Simple Tips To Improve Your Handwriting


Neat, legible, attractive handwriting is one of the pillars of good graphic recording here at Ink Factory. Whether you’re a professional scribe, or you just want to be able to actually read your notes from the weekly strategy session, these simple exercises will amp up your penmanship game.

Don't use ballpoint pens for visual notes

Ditch the ballpoint

Ballpoint pens are banned at Ink Factory. Why? They create extremely thin, faint lines, and require more pressure on the page than a marker. When you’re writing for long periods of time, as fast as possible, you want a pen that’s going to give you the least amount of friction. That means a softer tip with more ink. If you read our post What Are The Best Markers For Graphic Recording? you’ll know we recommend a Paper Mate Flair pen for writing on a small scale. Flairs can create various thicknesses depending on the amount of pressure you apply to them, and they create a nice visible black line.

Practice handwriting through repetition and writing in all caps

Write in capitals

If you browse through our graphic recordings, you’ll notice that 90% of the time we write in all capitals. That’s because capital letters are all the same height, which gives a cleaner and more legible look.

To improve your handwriting, think about drawing each letter rather than writing it

Draw it, don’t write it

Artists are trained to notice angles, curves and shapes that make up visual elements. Don’t forget that you can manipulate the angles and curves of each letter to suit your style. Think about a “T,” not as a letter, but as two perpendicular lines. Think of an “O” as a slightly squished circle. Break down the angles and shapes within each letter and then you will be able to reproduce it more efficiently. Practice this concept several times using different size letters and numbers; Experiment with tall and narrow, short and squatty, thin, thick.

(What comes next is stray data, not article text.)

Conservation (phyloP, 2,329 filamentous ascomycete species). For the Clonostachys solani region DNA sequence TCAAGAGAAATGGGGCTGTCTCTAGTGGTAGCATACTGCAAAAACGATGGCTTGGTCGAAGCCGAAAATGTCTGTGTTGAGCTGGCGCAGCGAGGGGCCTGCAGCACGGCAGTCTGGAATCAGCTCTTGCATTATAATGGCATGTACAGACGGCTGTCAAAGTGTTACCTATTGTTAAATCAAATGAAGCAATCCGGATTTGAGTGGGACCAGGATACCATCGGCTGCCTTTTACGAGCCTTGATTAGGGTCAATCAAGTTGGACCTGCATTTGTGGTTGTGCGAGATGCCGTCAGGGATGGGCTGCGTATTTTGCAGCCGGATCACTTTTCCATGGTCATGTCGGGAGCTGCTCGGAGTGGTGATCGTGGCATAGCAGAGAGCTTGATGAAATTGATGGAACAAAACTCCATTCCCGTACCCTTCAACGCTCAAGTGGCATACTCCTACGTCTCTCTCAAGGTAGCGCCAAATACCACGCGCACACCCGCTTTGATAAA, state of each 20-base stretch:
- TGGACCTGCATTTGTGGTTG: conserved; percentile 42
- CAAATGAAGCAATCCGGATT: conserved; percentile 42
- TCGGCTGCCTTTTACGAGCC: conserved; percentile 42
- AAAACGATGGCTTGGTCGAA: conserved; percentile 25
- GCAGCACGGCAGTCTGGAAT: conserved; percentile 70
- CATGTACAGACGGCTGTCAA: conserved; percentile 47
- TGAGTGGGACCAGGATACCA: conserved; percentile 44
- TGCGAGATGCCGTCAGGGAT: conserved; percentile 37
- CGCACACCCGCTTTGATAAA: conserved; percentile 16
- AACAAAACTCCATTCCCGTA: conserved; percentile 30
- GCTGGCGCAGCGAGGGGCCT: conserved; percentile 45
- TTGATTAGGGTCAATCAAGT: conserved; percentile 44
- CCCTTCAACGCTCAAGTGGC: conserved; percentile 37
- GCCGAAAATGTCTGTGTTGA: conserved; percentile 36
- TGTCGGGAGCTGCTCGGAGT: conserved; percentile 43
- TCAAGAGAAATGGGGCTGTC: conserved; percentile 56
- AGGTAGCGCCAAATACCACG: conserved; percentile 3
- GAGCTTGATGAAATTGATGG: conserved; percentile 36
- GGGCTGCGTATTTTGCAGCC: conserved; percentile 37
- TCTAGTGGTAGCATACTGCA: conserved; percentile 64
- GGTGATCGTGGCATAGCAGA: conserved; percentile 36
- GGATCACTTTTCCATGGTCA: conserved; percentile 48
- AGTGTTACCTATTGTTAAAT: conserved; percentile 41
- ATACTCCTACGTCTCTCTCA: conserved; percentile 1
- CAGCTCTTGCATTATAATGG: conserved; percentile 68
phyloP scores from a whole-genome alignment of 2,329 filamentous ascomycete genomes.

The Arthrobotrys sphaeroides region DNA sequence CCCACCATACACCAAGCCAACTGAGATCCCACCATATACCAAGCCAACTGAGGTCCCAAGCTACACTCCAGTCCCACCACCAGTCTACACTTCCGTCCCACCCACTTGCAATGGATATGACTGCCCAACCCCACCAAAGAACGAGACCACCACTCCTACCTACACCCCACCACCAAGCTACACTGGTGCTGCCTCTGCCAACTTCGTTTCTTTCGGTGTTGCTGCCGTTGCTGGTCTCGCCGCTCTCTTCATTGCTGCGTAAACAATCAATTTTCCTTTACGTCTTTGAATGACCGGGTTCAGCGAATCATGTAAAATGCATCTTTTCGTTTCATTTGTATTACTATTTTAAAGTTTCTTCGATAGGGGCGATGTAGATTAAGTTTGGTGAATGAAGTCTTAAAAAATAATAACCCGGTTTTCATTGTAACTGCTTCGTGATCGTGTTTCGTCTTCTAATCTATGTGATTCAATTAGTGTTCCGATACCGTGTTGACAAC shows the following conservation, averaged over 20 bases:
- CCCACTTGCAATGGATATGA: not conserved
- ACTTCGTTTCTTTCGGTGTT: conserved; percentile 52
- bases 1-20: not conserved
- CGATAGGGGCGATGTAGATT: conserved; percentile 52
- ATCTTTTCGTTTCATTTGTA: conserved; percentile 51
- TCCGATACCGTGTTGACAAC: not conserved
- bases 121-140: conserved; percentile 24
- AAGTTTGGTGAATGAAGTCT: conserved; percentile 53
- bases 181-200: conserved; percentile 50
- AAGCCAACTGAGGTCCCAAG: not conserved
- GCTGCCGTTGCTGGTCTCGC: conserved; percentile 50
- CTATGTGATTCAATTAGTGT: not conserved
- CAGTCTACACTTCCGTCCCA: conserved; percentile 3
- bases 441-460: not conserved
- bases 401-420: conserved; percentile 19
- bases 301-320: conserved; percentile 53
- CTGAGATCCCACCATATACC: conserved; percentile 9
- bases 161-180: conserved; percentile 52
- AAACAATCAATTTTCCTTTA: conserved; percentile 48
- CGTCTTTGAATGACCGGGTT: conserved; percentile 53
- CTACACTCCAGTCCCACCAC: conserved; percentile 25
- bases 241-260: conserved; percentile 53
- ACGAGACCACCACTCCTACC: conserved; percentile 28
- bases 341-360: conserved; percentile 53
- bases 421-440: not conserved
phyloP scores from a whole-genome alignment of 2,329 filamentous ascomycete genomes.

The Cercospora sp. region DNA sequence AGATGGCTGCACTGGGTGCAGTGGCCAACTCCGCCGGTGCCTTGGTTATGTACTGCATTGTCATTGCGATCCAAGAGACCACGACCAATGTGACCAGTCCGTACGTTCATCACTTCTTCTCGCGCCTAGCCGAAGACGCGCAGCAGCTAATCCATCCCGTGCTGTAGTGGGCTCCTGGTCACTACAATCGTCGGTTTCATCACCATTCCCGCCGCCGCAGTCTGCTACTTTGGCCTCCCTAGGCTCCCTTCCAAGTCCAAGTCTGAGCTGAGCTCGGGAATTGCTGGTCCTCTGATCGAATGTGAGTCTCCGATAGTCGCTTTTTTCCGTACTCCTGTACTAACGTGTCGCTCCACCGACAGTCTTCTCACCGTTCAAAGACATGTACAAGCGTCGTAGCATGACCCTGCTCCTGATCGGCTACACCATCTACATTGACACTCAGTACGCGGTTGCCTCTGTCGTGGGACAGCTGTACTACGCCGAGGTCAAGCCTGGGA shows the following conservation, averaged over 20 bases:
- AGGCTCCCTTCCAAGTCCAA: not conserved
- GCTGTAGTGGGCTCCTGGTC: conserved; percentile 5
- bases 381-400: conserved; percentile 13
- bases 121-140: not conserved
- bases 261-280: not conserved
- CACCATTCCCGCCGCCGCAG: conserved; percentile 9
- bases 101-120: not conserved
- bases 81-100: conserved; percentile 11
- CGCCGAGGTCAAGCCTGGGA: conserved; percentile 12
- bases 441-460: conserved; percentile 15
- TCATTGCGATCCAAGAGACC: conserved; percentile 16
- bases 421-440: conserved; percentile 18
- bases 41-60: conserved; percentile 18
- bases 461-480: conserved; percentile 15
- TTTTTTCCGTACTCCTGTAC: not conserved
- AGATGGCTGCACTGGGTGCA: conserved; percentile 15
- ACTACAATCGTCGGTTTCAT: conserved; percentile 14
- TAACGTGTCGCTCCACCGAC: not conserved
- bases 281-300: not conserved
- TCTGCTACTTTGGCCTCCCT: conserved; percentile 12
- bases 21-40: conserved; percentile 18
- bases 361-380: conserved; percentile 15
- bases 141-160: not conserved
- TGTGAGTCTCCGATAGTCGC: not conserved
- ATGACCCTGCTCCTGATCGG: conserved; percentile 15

If you’re not happy with your own handwriting, research and study the work of other artists, comic book illustrators, graphic recorders, hand letterers and graphic designers. Make note of what makes each font unique, and if you like it, incorporate it into your own handwriting. Do you prefer handwriting that is sharp and angular, or more rounded? Are all the lines composing each letter the same thickness, or do they vary? Pay attention to the details and characteristics of each letter. Practicing and duplicating different styles of handwriting will help you find a style all our own. Every artist at Ink Factory has their own unique handwriting, but we all have studied each other’s work, and incorporated different elements into our own style.


The trick to keeping your text legible is correct spacing, between each letter, each word, and each line of text. Writing slow and steady will help you keep your spacing consistent.


The quick brown fox jumps over the lazy dog…What?

"The Quick Brown Fox Jumps Over the Lazy Dog" written with a bold sharpie font

That sentence has every letter of the alphabet – so it’s perfect for practicing your handwriting. We all know practice makes perfect – just make sure you aren’t repeating bad habits. Look at your practice work through a critical lens, and correct any mistakes you see.The trick to keeping your text legible is correct spacing, between each letter, each word, and each line of text. Writing slow and steady will help you keep your spacing consistent.There are also hundreds of handwriting practice sheets online for you to copy, copy, copy.

Do you like your handwriting? What resources do you use to improve? Let us know on Twitter: @the_ink_factory

*We were not paid to promote any of the brands mentioned in this post! These are the tools we love, rely on, and use on a daily basis.